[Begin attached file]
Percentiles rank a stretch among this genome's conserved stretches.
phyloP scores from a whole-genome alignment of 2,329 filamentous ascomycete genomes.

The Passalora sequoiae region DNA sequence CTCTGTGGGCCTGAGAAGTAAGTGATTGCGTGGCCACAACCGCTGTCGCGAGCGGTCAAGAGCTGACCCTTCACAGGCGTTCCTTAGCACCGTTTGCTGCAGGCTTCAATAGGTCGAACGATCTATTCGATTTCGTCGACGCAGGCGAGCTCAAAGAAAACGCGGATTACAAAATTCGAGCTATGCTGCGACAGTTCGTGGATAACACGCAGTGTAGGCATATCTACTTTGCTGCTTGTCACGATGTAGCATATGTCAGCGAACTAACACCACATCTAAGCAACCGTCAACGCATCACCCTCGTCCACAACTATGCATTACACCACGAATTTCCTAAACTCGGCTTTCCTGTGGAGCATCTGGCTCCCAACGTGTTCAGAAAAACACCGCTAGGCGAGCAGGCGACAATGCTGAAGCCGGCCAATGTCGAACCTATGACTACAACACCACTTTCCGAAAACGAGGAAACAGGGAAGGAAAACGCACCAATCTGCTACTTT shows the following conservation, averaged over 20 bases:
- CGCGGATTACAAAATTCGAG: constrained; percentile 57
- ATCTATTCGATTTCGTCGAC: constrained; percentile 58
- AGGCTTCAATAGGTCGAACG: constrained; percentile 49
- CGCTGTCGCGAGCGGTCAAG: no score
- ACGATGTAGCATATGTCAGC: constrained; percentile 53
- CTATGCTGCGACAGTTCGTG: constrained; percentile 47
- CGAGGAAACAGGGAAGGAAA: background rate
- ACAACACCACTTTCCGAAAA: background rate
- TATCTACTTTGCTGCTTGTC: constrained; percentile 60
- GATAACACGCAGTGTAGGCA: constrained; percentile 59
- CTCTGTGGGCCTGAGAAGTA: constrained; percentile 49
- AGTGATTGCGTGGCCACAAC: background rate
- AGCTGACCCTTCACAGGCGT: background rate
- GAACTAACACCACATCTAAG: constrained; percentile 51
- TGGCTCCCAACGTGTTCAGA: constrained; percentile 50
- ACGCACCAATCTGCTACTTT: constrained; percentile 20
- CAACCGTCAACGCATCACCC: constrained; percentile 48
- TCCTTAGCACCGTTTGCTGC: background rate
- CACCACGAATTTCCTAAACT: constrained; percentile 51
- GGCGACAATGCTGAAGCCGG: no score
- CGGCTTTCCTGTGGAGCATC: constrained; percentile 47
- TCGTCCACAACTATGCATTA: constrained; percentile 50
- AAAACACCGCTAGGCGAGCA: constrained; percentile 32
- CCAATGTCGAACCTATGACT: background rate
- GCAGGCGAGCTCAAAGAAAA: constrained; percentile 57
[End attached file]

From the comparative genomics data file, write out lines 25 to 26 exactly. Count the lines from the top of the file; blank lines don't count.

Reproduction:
- TCGTCCACAACTATGCATTA: constrained; percentile 50
- AAAACACCGCTAGGCGAGCA: constrained; percentile 32